Clouts – Prior to, and sometimes after, the invention of the thimble skein, the ends of wagon axles were fitted with ‘clouts.’  These metal plates were attached to the top and bottom of each axle end to provide easier draft while also protecting the wooden axle from excessive wear. 
Sand board and bolster plates – These pieces were engineered to take a significant amount of punishment and were typically thicker than most other metal on a wagon.  They were configured in a variety of ways.  Some were heavy flat bars while others had a cup and saucer design.  Still others looked more like a fifth wheel, offering greater protection for the king bolt.
Sway bar, reach, & slider irons – In many dead axle wagons, there are multiple parts of the front hound that are designed to move back and forth over the reach as the front wheels turn.  Portions of wooden pieces in these areas are typically plated with metal to help preserve the structural integrity of the reach and hound sections.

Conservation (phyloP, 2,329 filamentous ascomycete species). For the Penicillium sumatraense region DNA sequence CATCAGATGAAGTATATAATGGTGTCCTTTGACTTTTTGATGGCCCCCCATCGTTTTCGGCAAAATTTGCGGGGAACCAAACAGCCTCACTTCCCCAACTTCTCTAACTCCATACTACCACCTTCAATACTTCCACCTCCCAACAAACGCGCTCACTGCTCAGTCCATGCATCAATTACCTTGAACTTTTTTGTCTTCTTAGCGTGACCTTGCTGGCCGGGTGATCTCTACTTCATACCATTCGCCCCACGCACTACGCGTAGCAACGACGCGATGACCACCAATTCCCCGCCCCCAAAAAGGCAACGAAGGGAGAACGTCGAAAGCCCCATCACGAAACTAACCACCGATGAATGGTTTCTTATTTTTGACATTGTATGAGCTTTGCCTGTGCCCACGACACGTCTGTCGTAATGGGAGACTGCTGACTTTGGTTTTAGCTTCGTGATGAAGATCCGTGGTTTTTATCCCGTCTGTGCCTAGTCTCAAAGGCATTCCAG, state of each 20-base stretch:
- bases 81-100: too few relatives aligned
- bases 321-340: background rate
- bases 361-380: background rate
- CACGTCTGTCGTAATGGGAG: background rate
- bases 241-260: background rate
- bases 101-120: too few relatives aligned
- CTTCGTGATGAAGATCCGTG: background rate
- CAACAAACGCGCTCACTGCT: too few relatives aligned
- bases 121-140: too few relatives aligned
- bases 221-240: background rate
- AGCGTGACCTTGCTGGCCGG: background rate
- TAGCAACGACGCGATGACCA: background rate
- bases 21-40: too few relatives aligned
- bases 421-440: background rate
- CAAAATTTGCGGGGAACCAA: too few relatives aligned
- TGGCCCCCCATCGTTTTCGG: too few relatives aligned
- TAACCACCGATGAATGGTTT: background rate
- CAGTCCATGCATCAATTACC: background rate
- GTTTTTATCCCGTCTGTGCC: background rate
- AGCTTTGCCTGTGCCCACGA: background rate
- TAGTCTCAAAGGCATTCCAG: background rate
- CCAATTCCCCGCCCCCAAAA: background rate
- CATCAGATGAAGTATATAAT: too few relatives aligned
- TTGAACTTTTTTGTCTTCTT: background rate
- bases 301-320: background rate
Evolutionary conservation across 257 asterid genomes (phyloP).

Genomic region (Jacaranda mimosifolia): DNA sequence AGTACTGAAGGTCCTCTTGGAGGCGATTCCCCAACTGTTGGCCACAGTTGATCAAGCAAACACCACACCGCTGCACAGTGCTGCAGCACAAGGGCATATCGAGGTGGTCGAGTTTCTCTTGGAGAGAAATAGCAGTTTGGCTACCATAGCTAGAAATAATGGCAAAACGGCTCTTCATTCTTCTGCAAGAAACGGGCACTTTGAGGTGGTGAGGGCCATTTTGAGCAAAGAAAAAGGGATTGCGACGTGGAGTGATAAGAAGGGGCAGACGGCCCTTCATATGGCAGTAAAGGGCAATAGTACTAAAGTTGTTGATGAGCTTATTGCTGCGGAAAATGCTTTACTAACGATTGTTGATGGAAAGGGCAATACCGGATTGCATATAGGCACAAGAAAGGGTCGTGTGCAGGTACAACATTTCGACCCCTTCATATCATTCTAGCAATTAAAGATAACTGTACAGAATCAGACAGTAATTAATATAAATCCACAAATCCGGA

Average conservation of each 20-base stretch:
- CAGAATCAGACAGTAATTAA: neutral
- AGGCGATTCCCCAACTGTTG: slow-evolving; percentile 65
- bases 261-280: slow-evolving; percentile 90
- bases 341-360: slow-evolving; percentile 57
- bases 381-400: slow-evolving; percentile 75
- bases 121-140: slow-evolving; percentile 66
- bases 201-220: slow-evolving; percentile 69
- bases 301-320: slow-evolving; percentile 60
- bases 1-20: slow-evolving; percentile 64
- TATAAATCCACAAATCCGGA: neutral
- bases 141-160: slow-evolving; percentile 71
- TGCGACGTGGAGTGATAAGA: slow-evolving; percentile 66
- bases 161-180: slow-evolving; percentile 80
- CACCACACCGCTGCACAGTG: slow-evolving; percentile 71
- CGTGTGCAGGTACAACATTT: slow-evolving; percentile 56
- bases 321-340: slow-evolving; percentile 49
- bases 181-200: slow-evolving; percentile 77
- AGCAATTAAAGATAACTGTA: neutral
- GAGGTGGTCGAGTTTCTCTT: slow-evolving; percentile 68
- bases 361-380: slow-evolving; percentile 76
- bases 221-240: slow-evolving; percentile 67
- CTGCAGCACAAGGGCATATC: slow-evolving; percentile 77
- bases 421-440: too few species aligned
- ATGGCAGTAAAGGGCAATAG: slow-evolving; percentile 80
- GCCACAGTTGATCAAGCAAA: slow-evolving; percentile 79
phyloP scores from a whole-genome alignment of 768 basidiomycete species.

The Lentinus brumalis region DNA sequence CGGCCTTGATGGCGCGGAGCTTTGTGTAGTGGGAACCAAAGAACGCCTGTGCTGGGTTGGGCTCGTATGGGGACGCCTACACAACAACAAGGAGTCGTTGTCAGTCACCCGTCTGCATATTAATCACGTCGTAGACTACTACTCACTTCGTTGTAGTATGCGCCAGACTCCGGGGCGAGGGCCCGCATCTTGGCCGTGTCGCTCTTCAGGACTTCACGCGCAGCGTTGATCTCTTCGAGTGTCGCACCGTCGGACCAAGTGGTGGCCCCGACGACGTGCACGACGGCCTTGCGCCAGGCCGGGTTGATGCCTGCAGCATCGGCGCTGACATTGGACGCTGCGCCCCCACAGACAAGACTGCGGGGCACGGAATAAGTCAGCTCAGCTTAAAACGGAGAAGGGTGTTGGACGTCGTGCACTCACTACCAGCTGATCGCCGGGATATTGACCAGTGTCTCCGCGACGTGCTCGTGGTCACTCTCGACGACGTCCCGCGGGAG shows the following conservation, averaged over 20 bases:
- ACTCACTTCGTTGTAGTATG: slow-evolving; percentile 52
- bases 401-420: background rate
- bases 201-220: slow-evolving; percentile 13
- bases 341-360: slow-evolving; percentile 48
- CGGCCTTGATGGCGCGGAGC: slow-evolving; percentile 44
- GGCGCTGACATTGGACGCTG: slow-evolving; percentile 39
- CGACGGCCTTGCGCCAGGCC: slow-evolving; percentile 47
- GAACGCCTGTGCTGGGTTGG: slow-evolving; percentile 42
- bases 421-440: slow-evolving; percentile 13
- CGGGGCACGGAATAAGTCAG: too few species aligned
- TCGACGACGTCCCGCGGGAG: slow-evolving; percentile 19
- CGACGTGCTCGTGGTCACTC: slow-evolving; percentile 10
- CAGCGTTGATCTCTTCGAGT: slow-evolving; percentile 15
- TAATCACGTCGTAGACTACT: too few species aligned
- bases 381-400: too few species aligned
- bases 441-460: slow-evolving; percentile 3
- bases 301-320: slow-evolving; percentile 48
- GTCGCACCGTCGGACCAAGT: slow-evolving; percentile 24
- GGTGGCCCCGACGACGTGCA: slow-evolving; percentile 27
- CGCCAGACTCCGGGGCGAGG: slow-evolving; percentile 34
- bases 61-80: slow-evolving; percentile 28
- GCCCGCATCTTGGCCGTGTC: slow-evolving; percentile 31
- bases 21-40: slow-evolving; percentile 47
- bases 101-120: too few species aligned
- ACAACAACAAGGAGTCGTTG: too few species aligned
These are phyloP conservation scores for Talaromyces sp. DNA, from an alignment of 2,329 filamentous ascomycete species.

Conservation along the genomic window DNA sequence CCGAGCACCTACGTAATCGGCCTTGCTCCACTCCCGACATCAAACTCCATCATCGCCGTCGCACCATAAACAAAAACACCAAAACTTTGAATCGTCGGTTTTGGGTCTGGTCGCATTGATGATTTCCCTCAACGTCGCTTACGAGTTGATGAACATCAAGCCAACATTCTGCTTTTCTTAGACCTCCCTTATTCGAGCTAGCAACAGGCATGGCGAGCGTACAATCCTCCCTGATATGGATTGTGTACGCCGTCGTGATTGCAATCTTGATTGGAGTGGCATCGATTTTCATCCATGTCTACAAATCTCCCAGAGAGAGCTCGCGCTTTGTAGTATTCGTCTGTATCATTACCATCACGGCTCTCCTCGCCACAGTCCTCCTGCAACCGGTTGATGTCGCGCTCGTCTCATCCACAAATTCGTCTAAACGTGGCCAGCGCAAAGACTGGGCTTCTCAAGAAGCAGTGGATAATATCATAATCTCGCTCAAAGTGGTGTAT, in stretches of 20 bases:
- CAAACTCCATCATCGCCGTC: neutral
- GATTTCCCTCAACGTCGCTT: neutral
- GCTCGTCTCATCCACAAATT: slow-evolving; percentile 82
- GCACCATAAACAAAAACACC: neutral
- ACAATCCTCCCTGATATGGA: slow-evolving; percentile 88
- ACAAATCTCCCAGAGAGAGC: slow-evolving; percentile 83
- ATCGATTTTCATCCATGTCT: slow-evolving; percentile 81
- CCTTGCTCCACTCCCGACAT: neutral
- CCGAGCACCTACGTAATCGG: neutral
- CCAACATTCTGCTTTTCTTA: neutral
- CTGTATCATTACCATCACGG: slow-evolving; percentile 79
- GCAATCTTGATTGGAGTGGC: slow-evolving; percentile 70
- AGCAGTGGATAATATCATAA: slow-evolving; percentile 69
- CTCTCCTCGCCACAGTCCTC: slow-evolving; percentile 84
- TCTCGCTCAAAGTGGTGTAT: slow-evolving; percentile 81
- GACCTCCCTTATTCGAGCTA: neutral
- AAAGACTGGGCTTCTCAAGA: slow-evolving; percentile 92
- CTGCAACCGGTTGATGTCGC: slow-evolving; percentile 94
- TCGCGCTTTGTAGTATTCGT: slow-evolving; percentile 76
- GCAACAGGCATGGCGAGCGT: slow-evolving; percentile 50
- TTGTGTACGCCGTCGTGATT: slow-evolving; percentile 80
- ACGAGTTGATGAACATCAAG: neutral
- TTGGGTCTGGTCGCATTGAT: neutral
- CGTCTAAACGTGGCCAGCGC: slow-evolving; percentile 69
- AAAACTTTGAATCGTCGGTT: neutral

The forward hounds of a wagon were often clad with metal strips as shown above.  This extra 'ironing' helped guard against excessive wear and tear on the wood.

Reach plates – Some reach plates are designed with additional iron framework to prevent the rear hounds from rubbing and wearing against the reach.

As I mentioned in the opening to this blog, there are numerous other areas of early western vehicles that received “ironing” to protect, strengthen, and underscore the quality of a particular piece.  Clearly, the blacksmith shops had plenty to keep them busy in the production of these vehicles.  From the mountains, rivers, and plains to the deserts, valleys, forests, and fields, period western transports needed protection.  In fact, from the time they left the shop of a specific maker, these heavier wheels were regularly subjected to torturous terrain, burdensome cargo, and extensive exposure to the raw elements of the outdoors.  By the very nature of their functions, they were expected to take a beating and keep rolling with minimal maintenance.  It was a tall order and many did it surprisingly well.